The most important nomination for a position you may not have heard of before

|The Volokh Conspiracy |

The White House. (Pablo Martinez Monsivais/Associated Press)

This week, President Trump is expected to nominate someone as the next administrator of the Office of Information and Regulatory Affairs (OIRA) in the Office of Management and Budget (OMB). OIRA administrator is a highly important, if unheralded, White House position. This is because OIRA is responsible for reviewing agency regulations to ensure their consistency and compliance with applicable statutes and executive orders. For this reason, the OIRA administrator is sometimes referred to as the "regulatory czar." Perhaps more than any other, this pick could determine whether the Trump administration is able to fulfill its deregulatory promises.

On Sunday, the Hill reported that the administration has narrowed the field to two potential nominees: Professor Neomi Rao of the George Mason University Antonin Scalia Law School and Paul Noe of the American Forest & Paper Association.

Rao teaches constitutional and administrative law at GMU and is also the founding director of the Center for the Study of the Administrative State (where I am a senior fellow). She previously served in the White House counsel's office, worked on the Senate Judiciary Committee and clerked for Supreme Court Justice Clarence Thomas. Some of her scholarly work can be found on SSRN.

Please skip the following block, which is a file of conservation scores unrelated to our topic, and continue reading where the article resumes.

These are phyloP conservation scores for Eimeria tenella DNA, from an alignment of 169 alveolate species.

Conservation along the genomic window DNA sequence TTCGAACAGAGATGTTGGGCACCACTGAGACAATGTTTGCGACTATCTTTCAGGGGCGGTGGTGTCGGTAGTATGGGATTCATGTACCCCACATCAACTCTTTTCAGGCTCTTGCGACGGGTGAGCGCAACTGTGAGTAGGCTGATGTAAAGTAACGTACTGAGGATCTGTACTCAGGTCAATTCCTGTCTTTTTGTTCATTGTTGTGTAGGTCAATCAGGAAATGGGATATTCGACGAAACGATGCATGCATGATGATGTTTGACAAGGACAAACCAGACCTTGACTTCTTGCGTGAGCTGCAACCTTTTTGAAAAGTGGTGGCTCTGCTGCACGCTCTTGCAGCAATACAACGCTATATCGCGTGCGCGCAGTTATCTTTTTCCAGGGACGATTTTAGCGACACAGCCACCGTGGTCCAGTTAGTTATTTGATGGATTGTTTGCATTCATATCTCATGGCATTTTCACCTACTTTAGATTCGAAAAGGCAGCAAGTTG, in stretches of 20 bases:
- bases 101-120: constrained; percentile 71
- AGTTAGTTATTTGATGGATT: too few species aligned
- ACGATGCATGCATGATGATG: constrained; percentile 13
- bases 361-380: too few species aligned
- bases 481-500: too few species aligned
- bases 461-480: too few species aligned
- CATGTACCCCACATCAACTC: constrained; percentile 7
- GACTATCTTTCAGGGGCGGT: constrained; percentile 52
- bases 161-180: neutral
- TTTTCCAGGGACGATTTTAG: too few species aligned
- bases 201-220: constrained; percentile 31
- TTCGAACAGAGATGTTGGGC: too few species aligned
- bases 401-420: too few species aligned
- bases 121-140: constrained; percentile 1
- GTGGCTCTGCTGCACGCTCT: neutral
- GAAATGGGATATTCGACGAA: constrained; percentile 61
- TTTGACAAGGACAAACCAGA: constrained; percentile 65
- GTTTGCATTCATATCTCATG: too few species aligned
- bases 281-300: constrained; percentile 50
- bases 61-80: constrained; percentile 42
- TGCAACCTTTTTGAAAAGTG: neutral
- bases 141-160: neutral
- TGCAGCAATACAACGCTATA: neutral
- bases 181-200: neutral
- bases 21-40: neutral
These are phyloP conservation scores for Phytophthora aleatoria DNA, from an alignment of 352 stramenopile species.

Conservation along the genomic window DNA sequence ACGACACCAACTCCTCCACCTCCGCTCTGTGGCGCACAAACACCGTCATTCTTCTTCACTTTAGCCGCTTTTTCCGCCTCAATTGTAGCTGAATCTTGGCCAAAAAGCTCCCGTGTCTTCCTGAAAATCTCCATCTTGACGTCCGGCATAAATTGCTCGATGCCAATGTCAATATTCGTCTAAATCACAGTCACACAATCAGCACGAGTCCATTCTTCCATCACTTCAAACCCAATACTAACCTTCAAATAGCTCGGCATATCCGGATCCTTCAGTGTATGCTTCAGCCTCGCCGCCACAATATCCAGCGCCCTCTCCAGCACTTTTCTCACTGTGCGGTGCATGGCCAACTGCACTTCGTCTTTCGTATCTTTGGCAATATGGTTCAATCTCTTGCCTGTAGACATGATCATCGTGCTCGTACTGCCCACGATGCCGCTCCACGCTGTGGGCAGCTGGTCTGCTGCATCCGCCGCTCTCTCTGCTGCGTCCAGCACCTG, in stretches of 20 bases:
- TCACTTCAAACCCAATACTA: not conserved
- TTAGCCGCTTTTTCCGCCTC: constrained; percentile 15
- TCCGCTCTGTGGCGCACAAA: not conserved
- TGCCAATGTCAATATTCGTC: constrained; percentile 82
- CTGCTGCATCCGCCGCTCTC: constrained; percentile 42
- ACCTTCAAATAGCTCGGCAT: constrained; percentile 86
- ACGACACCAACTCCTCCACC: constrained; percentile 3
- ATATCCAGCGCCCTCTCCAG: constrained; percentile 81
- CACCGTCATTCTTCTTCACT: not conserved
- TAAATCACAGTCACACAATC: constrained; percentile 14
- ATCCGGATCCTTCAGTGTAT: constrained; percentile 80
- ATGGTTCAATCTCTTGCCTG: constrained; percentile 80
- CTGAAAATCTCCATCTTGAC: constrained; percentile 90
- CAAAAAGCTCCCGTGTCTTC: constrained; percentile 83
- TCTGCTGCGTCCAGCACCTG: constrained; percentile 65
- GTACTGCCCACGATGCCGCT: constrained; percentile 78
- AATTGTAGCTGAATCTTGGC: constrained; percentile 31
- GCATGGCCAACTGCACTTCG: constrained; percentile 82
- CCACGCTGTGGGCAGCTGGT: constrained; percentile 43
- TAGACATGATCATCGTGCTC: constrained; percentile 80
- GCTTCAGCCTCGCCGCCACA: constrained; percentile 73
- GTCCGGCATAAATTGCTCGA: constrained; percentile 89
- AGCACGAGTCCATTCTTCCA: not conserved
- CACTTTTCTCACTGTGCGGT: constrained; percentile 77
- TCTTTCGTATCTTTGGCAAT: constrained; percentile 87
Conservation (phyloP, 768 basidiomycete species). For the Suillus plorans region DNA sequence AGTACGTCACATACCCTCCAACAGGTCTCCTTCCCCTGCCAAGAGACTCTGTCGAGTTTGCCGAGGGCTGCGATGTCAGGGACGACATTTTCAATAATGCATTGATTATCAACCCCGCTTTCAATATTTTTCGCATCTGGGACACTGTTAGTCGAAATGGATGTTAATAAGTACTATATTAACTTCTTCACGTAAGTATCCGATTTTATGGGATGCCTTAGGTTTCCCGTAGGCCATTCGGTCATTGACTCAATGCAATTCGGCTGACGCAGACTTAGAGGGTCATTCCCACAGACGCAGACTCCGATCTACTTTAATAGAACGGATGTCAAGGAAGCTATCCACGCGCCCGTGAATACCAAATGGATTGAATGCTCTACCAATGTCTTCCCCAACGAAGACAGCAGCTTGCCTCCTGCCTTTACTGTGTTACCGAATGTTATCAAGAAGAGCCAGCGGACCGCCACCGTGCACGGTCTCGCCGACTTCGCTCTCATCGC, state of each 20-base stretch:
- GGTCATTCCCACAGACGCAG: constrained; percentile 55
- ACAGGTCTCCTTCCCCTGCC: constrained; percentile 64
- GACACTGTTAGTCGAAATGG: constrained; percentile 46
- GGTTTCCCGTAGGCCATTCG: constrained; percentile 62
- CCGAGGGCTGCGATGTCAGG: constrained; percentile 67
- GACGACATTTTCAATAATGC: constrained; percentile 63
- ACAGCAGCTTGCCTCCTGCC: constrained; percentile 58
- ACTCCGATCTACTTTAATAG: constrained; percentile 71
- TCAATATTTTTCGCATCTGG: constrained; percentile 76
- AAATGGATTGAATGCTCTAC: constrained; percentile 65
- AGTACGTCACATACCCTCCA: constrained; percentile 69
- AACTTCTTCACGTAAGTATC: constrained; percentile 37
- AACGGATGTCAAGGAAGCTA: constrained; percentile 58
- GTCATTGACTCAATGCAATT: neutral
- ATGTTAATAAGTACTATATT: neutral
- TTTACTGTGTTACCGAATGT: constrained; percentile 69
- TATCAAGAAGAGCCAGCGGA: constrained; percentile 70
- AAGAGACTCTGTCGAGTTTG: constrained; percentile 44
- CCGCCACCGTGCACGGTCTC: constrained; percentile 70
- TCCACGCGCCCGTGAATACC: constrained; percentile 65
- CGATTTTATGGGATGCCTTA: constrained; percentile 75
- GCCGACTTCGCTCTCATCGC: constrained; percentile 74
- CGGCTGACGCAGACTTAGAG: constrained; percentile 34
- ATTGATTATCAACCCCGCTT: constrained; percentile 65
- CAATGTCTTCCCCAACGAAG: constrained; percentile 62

Noe is vice president for public policy at the AFPA. He's previously worked for the Grocery Manufacturers Association and, of perhaps greater relevance, served as counselor to the administrator of OIRA during the George W. Bush administration and worked for the Senate Governmental Affairs Committee.

The Hill frames Trump's choice as between an outsider (Rao) and an insider (Noe). Another way to think about the choice is as between an OIRA administrator who will focus on the forest as opposed to one who will focus on the trees; someone who has a vision for the administrative state (and the role of executive oversight) vs. someone who has toiled in the regulatory trenches. As readers might expect, I'm partial to the academic, but I could make the case for either choice. An announcement could come any day.